<h3 id="timestamp_plugin">Timestamp Plugin</h3>
<p>While Autotest waits for you to save a file, the timestamp
plugin prints a message with the current time. Messages look
<pre class="command-box">
# waiting... Sat Feb 03 15:56:23 EST 2007
<p>To enable the timestamp plugin add the following to your
<code>.autotest</code> file:</p>
<pre class="source-code-box">
require 'autotest/timestamp'
<h3>Getting More Information</h3>
<p>Your Autotest install comes with a sample <code>.autotest</code>
file listing all available plugins. It is named
<code>example_dot_autotest.rb</code>. You will find it in the gems
install directory. Most likely this directory will look like:</p>
on OS X.</li>
<li><code>/usr/lib/ruby/gems/1.8/gems/ZenTest-3.4.3/</code> on
other Unix platforms</li>
<p>Interesting plugins that are not distributed with Autotest can
also be found within <a href=
autotest pending patches</a>. The <a href=
"" title=
"RSpec project website">RSpec</a> patches you will find there will
be of particular interest to those of you that enjoy <a href=
"" title=
"Official Behavior Driven Development website">behavior-driven
<h2 id="troubleshoot_test_detection">Troubleshooting Autotest Test
<p>Whether Autotest does not work out of the box for you or its
magics eludes you, it is always good to get some understanding of
the heuristics that Autotest uses to figure which test(s) to
<h3 id="rails_heuristics">Heuristics for Rails</h3>
<p>Autotest automatically discovers Ruby on Rails projects by
checking for a <code>config/environment.rb</code> file. If there is
one, Autotest will base its logic on standard Rails file mappings
and conventions.</p>
<p>If for some reason you want to force Ruby on Rails mode you can
always launch Autotest it with the <code>-rails</code> option:</p>
<pre class="command-box">
$ autotest -rails
<p>A <em>simplified</em> version of Autotest heuristics in this
mode would be:</p>
<li>When changing a test file, only this file is run (e.g.
<code>test/unit/foo_test.rb</code> &rarr;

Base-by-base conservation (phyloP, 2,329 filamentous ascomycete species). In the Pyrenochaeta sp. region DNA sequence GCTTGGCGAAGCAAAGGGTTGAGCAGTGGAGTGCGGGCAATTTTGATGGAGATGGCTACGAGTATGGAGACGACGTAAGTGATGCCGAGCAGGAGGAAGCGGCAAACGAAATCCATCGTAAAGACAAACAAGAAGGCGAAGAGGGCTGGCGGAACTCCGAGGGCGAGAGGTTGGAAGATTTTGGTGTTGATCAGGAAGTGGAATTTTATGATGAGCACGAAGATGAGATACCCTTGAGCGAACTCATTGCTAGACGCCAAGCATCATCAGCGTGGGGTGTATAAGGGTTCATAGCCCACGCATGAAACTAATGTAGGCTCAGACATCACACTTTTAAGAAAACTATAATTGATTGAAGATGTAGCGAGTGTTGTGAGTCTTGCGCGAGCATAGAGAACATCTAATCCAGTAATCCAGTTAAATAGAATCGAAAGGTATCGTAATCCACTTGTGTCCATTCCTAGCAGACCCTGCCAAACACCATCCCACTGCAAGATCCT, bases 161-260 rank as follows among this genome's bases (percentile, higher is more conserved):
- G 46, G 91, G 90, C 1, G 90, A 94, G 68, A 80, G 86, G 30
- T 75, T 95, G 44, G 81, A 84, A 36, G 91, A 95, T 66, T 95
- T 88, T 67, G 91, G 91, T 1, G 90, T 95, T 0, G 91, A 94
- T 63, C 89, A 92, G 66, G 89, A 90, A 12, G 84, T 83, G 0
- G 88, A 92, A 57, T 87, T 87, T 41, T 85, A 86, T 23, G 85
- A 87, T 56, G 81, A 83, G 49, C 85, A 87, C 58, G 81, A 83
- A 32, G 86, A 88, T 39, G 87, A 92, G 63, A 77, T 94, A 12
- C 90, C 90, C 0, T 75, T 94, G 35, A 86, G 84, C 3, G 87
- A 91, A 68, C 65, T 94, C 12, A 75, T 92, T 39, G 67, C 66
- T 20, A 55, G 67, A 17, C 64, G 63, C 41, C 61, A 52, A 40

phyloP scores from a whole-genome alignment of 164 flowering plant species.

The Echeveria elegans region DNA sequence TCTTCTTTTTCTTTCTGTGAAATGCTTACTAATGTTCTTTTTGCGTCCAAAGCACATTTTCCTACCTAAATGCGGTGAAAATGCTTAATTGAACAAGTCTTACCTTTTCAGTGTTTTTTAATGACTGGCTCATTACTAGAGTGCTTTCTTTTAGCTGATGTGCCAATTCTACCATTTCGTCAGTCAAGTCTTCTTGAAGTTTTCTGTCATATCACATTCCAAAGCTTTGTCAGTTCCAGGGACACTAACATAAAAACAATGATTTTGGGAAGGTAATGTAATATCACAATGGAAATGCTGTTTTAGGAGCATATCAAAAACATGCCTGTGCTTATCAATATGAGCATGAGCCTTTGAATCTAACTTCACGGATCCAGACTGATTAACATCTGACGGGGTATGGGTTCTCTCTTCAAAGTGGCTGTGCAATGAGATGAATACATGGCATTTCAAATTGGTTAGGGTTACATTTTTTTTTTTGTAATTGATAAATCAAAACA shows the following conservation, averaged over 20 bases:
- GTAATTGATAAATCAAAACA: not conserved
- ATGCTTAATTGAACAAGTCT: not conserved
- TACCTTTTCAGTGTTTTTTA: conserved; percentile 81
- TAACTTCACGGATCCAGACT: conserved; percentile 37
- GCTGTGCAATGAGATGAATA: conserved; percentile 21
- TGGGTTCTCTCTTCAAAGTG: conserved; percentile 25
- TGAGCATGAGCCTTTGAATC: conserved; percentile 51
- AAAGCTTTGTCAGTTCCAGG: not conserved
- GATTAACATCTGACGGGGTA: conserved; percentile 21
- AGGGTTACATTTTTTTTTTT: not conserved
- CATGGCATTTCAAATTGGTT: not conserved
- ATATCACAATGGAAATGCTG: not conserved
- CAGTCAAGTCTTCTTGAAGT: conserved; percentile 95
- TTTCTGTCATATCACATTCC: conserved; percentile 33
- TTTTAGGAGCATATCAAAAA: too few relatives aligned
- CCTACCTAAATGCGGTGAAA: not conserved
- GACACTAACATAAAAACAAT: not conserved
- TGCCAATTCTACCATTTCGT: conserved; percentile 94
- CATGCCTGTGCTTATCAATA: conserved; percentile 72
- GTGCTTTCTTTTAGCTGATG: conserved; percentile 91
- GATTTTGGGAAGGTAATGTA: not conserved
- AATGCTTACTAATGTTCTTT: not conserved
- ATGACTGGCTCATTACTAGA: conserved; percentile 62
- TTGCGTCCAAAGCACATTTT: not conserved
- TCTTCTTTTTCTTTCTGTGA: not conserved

<li>When changing a model file, only associated unit test file is
run (e.g. <code>app/models/foo.rb</code> &rarr;
<li>When changing a controller file, associated functional test
file is run (e.g. <code>app/controllers/foo_controller.rb</code>
&rarr; <code>test/functional/foo_controller_test.rb</code>).</li>
<li>When changing a fixture file, associated unit test and
functional test are run (e.g. <code>app/fixtures/foos.yml</code>
&rarr; <code>test/unit/foo_test.rb</code> +
<li>When changing a helper file, associated functional test file is
run (e.g. <code>app/helpers/foo_helper.rb</code> &rarr;
<li>When changing <code>application_helper.rb</code> file all
functional test files are run (e.g.
<code>application_helper.rb</code> &rarr;
<li>When changing a file under the <code>config</code> directory,
all tests are run.</li>
<p>You've got the idea. Actual heuristics are a little more complex
and also handle the concept of <code>view</code> and
<code>controller</code> tests. <strong>For a more thourough
understanding have look at the <code>rails_autotest.rb</code>
file</strong> in ZenTest gem install directory.</p>
<p>In case these heuristics do not play well with your own
conventions, do not give up yet: <strong>you can always configure
Autotest to <a href=
"getting_started_with_autotest#running_whole_test_suite">run the
whole test suite for all changes</a></strong>.</p>
<h3 id="ruby_heuristics">Heuristics for Non Rails Projects</h3>
<p>For non Rails project, Autotest uses a simple naming scheme to
map implementation files to test files:</p>
<li>Test files must be stored in the <code>test</code>
<li>Implementation files must be stored in the <code>lib</code>